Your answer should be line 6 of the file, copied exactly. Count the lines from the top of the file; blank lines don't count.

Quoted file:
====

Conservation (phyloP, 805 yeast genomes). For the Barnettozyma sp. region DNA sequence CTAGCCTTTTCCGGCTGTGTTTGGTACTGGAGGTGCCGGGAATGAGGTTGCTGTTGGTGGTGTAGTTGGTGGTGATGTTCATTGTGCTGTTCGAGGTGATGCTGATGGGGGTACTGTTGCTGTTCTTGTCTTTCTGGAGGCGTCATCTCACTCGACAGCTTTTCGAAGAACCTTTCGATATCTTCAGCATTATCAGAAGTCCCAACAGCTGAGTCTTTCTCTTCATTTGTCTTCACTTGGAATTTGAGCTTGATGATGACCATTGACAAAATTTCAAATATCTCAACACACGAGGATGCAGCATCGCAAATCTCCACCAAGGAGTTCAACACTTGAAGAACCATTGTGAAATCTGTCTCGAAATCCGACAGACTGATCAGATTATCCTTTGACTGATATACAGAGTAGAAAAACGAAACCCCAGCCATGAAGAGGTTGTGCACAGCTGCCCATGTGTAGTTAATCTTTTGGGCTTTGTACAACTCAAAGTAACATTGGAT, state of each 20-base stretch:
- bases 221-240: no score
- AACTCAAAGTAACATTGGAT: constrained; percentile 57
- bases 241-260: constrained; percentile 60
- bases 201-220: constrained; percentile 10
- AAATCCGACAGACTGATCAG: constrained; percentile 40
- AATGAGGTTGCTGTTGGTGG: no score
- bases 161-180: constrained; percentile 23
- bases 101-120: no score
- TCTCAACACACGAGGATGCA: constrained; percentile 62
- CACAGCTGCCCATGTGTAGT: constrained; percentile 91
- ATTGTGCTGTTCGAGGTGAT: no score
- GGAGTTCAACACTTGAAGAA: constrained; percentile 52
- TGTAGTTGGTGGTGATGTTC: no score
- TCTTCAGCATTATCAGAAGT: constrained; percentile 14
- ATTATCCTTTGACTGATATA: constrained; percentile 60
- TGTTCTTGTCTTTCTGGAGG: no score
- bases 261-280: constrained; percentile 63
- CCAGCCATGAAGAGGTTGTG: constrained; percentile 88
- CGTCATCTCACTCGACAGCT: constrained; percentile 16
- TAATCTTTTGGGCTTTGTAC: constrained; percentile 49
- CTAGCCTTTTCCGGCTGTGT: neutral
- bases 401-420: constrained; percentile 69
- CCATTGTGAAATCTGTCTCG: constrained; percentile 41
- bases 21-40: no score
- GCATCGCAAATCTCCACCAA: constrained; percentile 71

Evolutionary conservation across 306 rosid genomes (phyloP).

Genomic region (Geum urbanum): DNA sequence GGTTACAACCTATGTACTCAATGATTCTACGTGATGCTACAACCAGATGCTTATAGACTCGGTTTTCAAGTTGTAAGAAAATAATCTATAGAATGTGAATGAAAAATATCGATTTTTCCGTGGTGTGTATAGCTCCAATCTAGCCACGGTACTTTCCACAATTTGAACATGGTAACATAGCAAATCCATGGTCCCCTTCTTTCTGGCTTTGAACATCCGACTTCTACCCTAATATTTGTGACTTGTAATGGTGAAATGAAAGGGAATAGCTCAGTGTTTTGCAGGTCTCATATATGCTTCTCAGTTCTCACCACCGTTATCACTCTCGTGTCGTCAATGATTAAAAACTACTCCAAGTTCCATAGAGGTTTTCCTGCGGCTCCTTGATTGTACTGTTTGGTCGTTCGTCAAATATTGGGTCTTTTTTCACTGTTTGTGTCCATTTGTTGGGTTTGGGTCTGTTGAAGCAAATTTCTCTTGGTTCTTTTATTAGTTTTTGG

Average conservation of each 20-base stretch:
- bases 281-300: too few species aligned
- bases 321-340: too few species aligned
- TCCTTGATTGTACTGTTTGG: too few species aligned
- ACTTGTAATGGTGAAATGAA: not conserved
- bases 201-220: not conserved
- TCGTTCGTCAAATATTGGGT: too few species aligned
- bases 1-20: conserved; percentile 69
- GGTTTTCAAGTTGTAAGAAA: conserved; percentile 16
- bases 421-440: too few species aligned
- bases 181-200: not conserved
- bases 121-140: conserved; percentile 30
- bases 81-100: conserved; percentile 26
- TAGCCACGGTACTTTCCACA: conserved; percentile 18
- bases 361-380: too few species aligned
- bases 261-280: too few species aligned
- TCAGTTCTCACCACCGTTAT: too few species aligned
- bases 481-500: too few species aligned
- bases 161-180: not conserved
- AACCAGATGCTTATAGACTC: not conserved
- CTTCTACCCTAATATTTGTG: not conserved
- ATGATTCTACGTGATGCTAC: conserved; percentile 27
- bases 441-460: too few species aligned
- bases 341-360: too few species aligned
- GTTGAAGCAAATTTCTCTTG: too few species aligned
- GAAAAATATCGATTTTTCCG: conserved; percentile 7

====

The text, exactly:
- AAATCCGACAGACTGATCAG: constrained; percentile 40